If your club is involved in or interested in working on DEI plan and goals please contact Sally Gaskill at

NOTE: To see an article in the Bloomington Herald Times on Rotary President Sally Gaskill please click on the link below.

New Peace Center in Uganda Heralds a New Era for Rotary

The arrival of the first peace fellows at the new peace center in Kampala, Uganda,
heralds the beginning of a new era for Rotary and the continent.

from RI email: by Jeff Ruby Photography by Tobin Jones

In the last week of February, in Kampala, Uganda, 15 Rotary Peace Fellows gathered at Makerere University for the inaugural session of Rotary International’s new peace center. Among them, the peace center’s first cohort represented 11 countries and spoke, in addition to English, a dozen African languages, including Luganda, Swahili, and Zulu. “Coming from diverse backgrounds, and yet with a shared desire for peace in Africa, they are the epitome of unity in diversity,” said Anne Nkutu, a member of the Rotary Club of Kampala Naalya and the host area coordinator for the Makerere University peace center.

With an average age of 40 when they were admitted to the program, the fellows are not novice peacemakers. These are established professionals with a minimum of five years of experience in peace and development. They arrived at Makerere University — home to an established program in peace and conflict studies — already working on an initiative, or with an idea for one, that promotes peace or social change within their workplace or community. “The fellows are more interested in the practical side of peacebuilding,” said Helen Nambalirwa Nkabala, the director of the peace center. “They want to see how things are done, as opposed to our regular students, who are more interested in the theoretical aspects. So the fellows come off as, and indeed are, change agents.”

Prior to arriving at Makerere, the peace fellows began their studies with a two-week online session, the first stage in Rotary’s new yearlong certificate program in peacebuilding, conflict transformation, and development. (The peace center at Chulalongkorn University in Bangkok, which previously offered a three-month version of the certificate program, has also adopted this new model.) Following the 10-week session in Kampala, they will return home to begin implementing their social change initiatives, checking in periodically with their instructors and fellow students. They will return to Makerere in early 2022 to complete the program.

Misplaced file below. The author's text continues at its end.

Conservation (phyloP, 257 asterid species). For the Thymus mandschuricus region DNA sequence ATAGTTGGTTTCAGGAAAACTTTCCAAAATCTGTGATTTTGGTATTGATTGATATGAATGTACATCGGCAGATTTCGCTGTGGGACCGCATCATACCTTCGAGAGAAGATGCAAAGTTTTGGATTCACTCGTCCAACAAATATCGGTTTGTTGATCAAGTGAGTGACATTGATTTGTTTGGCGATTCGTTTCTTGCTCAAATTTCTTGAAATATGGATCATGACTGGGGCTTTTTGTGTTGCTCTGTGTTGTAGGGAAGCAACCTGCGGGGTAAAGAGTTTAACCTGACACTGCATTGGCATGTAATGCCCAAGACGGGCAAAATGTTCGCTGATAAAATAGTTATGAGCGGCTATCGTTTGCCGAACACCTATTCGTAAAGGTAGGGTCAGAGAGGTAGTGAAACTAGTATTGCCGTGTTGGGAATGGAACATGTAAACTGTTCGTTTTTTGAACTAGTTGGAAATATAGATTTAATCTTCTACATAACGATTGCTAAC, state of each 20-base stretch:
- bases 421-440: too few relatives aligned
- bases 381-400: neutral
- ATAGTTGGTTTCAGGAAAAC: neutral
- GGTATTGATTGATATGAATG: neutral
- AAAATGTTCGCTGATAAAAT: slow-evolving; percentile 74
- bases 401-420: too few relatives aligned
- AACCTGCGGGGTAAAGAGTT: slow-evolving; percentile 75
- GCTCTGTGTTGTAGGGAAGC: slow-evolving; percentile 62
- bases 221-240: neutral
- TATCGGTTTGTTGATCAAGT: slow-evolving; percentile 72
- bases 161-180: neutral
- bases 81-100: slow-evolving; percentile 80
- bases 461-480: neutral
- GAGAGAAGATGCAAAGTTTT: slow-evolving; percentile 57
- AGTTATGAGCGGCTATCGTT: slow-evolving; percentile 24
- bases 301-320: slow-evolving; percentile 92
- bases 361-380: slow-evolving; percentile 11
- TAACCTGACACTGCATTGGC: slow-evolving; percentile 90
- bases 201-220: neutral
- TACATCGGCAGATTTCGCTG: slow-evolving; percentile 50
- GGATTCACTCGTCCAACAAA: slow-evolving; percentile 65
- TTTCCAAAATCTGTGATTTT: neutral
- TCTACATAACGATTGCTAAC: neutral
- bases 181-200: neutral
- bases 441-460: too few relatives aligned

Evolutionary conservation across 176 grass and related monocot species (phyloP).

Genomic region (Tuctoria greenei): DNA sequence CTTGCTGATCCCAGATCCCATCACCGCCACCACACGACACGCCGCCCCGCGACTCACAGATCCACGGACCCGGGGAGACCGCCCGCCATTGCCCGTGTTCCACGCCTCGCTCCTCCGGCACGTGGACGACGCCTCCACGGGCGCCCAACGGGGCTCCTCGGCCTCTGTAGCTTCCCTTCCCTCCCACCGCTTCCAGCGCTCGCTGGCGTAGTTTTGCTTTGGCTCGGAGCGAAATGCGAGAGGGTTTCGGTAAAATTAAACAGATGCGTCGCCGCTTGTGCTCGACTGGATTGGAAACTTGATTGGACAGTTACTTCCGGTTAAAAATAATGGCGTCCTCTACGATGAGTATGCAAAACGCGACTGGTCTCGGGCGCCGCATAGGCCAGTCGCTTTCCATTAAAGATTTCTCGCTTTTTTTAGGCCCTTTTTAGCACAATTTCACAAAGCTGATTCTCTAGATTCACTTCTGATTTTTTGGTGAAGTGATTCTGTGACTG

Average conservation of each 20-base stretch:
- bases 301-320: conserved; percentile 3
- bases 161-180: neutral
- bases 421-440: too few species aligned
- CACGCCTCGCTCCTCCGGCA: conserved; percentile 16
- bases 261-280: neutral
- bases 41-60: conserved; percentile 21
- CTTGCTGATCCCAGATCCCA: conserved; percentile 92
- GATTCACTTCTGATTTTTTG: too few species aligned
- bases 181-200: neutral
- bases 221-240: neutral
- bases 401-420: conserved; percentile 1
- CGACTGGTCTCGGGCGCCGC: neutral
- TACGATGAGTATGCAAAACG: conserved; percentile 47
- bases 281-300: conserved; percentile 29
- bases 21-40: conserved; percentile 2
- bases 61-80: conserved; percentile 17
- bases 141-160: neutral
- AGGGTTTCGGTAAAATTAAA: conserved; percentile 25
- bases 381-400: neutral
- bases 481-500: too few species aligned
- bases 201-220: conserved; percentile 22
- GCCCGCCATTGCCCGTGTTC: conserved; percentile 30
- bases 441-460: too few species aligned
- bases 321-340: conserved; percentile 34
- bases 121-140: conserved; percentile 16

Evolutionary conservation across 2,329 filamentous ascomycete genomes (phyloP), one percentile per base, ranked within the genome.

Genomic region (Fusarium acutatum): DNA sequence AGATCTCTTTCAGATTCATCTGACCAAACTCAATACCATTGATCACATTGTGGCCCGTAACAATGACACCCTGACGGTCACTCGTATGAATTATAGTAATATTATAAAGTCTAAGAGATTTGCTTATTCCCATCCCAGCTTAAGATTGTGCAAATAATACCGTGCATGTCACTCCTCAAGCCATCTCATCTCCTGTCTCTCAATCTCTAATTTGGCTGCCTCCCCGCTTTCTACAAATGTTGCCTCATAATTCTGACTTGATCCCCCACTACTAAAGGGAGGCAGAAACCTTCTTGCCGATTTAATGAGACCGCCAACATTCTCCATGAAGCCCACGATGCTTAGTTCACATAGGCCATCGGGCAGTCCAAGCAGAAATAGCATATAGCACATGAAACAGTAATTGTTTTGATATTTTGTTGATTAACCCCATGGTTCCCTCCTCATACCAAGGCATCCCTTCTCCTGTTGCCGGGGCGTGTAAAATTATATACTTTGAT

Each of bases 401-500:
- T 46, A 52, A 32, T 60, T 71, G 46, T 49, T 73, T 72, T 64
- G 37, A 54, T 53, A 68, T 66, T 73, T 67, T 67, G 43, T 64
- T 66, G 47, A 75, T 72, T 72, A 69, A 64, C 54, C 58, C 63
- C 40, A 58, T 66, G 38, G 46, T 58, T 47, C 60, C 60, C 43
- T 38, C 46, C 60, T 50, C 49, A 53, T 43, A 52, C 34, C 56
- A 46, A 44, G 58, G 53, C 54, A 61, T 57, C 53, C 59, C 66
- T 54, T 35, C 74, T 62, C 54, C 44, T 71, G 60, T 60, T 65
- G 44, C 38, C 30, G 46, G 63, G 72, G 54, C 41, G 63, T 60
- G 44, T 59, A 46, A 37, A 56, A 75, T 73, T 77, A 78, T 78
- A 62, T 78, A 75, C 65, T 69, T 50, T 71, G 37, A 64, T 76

Earlier this year, as they prepared to depart for Kampala, Rotary magazine spoke with six of the peace fellows via Zoom and WhatsApp. The conversations were a crash course in African history and politics. They were also an inspiration, offering a glimpse of the possibilities that lie ahead for Africa once these peace fellows — and those to follow in the years ahead — complete their studies at Makerere and disperse across the continent to share what they have learned.

Rotarian Erik Bare named the 2021 'Ernie Mishler
Distinguished Service Award' Recipient

Mr. Lee Money awards Erik Bare with Ernie Mishler Distinquished Service Award

from Greenwood Rotary Club newsletter

Rotarian Erik Bare was named the 2021 "Ernie Mishler Distinguished Service Award" recipient at the December 20 Greenwood Rotary Club meeting. The award was presented to Mr. Bare by Mr. Lee Money, who chaired the selection committee. The award is given to a member of the Greenwood Rotary Club for "upholding and furthering the principles and ideals of the Rotary way of life as exemplified by former Rotarian and Greenwood community leader, Mr. Ernie Mishler." Mr. Bare is the 23rd annual Mishler award recipient and immediate past president of the Greenwood Rotary Club. He serves as Radiation Therapy Manager with Community Health Network. Mr. Bare is a graduate of Leadership Johnson County and has degrees at Washington State University (MBA), Indiana University (BA), and Ivy Tech (AS).
Congratulations, Erik!

The District and Clubs in 6580 Continuing to Help with Tornado Relief

by DG Kirk

Last week in support of communities in Kentucky and Tennessee devastated by the tornadoes, District 6580 announced up to a $5000 match for any/all contributed funds or supplies reported to us toward the relief effort by Rotary Clubs or individual members in our district. To date more than $6,350 has been reported as being contributed in funds or supplies. We thank all of you as well as those that are considering assistance for your compassion and commitment to helping those going through disaster recovery.

If your club or individual Rotarians are helping the survivors of these tornadoes, please email Bettye Dunham, Administrative Assistant at and let her know of any/all contributions made.

What’s Coming up on the 21-22 District Calendar????

20th: District Grant Training (Session 2)

19th: District Leadership Meeting in Mitchell
25th: Foundation event (more details to follow)
Global Grants Training (TBD: specifics to be announced)

March lst: District Speech Contest: Video Recordings due (see above article)
18-20th: PETS: President Elect Training Seminar
31st: District grant reports (21-22) due

9th: District Conference in Bloomington at the IU Memorial Union

1st: District Grants 22-23 Due

18th: Changeover: (Tentative)